For the time being, I’ll just assert that the preposition “from” (Greek apo) found in that verse is one of source/origin and not separation. The Greek literally reads, “everlasting destruction from the presence of the Lord.” The older, more literal translations render it accurately. The ESV’s alternate rendering is perfect: “everlasting destruction that comes from the presence of the Lord.” Incidentally, I just recently spoke with a member of the ESV translation committee and he assured me that they would make this an agenda item for their next meeting.

    If I’m right about apo then Moo’s entire argument collapses. The NIV completely butchers the verse as “They will be punished with everlasting destruction and shut out from the presence of the Lord.” Not surprisingly, traditionalists (like Moo) will rely on this translation when arguing from 2 Thessalonians 1:9. The simple fact is that, setting this verse aside, Paul says nothing at all that even remotely sounds like everlasting torment in any of his letters.

    Moo actually helps the conditionalist case when he explains what the “destruction” words mean:

    In other words, these key terms appear to be used in general much like we use the word “destroy” in the sentence, “The tornado destroyed the house.” The component parts of that house did not cease to exist, but the entity “house,” a structure that provides shelter for human beings, ceased to exist.

    Precisely! No conditionalist (or “annihilationist”) is committed to the proposition that humans beings will just wink out of existence. They will be slain, slaughtered and consumed by fire. Yes, component “parts” such as corpses, ashes, or even atoms may still exist, but the entity “living human person” will cease to be.

    It’s outrageous, the gymnastics that Moo goes through in order to redefine a simple word like “destruction” to: “the end of any prospect of a meaningful relationship with God” (pg 106).

  42. While I have no interest in assuming any position here, I am however absolutely intrigued by some of the interpretative comments presented.

    So Phil Groom would have us believe that “Jerusalem’s rubbish tip” precludes any possibility that torment could be of any enduring nature.

    And Ronnie seems to want to prove a negative: The fact that nobody knows if Edom is actually burning or not today proves that it isn’t burning. And since nobody seems to believe that Babylon could be in a similar state of burning, then it can’t be. And he also seems to suggest that continual smoke is somehow mutually exclusive with complete and total destruction.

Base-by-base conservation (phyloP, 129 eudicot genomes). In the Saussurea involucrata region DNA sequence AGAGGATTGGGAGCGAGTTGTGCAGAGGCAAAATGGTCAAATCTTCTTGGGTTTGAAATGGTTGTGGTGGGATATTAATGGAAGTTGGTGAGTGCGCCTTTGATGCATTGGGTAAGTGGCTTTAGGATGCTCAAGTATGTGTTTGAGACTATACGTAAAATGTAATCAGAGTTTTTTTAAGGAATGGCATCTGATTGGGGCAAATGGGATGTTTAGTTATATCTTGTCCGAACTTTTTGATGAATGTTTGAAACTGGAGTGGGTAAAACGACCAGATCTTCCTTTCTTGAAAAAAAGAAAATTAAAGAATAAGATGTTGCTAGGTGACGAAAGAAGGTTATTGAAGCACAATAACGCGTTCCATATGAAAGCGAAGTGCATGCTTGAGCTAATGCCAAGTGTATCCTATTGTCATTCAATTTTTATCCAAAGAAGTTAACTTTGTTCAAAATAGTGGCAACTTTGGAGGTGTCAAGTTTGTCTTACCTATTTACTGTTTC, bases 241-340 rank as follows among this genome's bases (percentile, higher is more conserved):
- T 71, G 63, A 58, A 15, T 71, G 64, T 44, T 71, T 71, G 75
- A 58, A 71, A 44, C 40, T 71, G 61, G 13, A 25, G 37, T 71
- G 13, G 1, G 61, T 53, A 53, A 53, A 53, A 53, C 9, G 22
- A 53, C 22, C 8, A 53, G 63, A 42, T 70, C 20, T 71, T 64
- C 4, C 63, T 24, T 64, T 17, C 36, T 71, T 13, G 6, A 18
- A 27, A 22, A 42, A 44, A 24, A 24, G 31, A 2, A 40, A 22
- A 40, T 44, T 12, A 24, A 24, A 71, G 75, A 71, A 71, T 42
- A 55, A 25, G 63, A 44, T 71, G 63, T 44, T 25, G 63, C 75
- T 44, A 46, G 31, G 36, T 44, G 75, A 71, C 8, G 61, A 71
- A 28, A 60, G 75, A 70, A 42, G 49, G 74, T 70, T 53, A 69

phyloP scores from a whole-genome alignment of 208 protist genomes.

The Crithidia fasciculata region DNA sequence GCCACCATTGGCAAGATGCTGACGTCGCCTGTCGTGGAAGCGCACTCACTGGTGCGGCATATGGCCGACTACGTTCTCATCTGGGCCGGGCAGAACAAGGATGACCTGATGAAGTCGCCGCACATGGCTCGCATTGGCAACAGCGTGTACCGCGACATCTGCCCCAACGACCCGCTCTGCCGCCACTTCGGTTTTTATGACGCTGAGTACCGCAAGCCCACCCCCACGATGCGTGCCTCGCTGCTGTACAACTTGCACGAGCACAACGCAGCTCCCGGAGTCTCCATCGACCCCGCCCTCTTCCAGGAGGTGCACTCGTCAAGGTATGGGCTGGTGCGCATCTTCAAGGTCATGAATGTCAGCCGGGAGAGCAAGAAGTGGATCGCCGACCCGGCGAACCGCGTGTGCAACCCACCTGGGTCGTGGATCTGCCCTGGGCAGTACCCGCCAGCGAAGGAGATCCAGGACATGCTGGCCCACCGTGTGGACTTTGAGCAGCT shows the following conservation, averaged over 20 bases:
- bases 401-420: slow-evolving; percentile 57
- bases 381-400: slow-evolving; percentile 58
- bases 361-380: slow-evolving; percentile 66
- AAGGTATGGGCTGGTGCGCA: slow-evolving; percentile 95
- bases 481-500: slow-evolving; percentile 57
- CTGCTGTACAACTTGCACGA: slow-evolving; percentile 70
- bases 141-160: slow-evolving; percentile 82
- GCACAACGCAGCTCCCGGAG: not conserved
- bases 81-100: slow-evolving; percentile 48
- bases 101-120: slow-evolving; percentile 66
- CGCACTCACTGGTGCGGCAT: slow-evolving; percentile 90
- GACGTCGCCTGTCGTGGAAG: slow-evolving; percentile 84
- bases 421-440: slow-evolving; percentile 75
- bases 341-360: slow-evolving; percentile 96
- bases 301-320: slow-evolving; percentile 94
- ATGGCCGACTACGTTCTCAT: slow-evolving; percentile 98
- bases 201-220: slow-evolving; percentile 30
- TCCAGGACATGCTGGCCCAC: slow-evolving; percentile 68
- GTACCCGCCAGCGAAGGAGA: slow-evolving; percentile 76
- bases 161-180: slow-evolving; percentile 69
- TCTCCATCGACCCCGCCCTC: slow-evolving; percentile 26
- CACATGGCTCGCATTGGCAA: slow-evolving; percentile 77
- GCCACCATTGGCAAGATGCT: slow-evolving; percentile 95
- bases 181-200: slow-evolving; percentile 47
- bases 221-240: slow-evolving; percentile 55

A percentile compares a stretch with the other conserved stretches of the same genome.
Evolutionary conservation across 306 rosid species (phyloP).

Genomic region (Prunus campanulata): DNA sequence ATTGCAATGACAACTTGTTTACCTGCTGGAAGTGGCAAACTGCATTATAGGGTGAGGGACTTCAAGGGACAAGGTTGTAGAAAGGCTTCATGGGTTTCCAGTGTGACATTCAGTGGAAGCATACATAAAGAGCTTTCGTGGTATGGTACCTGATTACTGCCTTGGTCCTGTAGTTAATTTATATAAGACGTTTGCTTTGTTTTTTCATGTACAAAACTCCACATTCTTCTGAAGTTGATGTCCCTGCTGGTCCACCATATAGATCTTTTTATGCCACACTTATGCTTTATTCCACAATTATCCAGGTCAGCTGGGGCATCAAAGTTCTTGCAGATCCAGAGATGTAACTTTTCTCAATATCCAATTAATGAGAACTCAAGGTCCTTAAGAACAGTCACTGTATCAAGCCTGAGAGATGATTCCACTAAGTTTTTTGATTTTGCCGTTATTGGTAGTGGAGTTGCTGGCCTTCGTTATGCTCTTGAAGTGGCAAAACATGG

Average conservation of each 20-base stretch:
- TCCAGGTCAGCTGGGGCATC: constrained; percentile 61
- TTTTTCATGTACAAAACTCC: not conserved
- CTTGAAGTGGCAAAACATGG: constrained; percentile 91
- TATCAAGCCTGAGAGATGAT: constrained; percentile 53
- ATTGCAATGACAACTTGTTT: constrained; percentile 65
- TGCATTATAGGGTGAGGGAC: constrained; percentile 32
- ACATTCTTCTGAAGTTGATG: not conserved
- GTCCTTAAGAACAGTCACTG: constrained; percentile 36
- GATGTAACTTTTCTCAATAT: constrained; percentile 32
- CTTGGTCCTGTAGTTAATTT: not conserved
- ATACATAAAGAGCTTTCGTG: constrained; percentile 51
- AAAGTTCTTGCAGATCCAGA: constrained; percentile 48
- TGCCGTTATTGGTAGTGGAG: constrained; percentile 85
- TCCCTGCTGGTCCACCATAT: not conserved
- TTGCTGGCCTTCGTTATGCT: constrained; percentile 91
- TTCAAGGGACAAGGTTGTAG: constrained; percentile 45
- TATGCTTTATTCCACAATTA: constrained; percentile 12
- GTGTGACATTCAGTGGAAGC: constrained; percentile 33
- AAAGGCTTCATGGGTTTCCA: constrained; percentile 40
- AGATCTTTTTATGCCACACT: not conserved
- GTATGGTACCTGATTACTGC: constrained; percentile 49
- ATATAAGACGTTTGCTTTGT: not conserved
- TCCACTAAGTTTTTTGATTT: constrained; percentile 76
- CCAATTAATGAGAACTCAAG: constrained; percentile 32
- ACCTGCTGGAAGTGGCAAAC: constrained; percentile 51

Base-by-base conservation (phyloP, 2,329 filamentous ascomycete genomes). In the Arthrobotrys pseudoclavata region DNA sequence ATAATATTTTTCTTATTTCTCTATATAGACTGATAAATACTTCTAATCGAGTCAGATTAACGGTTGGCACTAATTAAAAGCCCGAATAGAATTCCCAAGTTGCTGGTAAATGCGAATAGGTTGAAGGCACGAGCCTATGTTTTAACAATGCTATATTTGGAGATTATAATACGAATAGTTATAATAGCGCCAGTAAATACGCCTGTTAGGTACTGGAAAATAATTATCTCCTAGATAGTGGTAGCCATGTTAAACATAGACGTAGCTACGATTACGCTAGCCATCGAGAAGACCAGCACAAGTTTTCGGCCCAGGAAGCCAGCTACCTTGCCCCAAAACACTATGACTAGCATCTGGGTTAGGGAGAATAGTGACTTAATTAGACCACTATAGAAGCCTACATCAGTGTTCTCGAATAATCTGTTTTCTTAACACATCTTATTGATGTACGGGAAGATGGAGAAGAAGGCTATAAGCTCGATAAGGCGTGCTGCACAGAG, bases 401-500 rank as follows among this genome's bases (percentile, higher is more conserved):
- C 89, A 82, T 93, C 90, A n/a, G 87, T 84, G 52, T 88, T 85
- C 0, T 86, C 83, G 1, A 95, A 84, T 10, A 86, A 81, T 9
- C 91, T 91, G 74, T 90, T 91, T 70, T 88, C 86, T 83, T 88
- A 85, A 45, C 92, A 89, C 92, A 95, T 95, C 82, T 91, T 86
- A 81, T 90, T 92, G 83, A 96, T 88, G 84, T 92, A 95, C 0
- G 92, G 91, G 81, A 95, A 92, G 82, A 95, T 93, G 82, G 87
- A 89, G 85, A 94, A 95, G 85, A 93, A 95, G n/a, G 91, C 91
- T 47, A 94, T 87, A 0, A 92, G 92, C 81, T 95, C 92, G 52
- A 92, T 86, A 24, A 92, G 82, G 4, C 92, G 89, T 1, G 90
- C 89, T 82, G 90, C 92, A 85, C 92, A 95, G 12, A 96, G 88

Has anyone even bothered to notice that “trash” and physical stuff is neither mortal nor immortal?

    Phil, I could *sigh* as well, but I don’t think Jesus would approve.

  43. And Ronnie seems to want to prove a negative: The fact that nobody knows if Edom is actually burning or not today proves that it isn’t burning.

    That’s not my argument. Please read my comments with care and portray them charitably. Edom is, in fact, not burning today. Anyone can visit the land and observe for themselves.

    More to the point, however, was that traditionalists are embarrassingly inconsistent when it comes to interpreting some hyperbolic judgement passages literally but not others.

    And many negatives can absolutely be proven. Whoever told you that “one can never prove a negative” was wrong, and obviously so.

    And he also seems to suggest that continual smoke is somehow mutually exclusive with complete and total destruction.

    I actually said the opposite; that the perpetually rising smoke of Edom and Babylon are indicative of their complete destruction and not their continual burning.

  44. Thank you, Ronnie. But I don’t see Moo’s position on apo meaning separation as in any way going against annihilationism. Just as unclean bodies were burned outside the camp and garbage was burned in Gehenna outside Jerusalem, so surely the destruction of the wicked takes place away from the presence of God. That does not imply that they remain in that place for ever.

    Robert, I think Ronnie has already fully answered your points. Anyway, I don’t think Phil or I, not sure about Ronnie, claim that any argument “precludes any possibility that torment could be of any enduring nature”. My position is that these arguments imply that on the balance of probabilities annihilationism is more likely true than eternal destruction. I don’t think we can preclude any possibilities on matters like this until we see for ourselves on judgment day.

  45. I struggle with the term “annihilationism” … it tends to imply the destruction of something that might otherwise endure, and too easily lends support to the notion of an immortal soul, a concept that is foreign to scripture: God alone is immortal, declares Paul.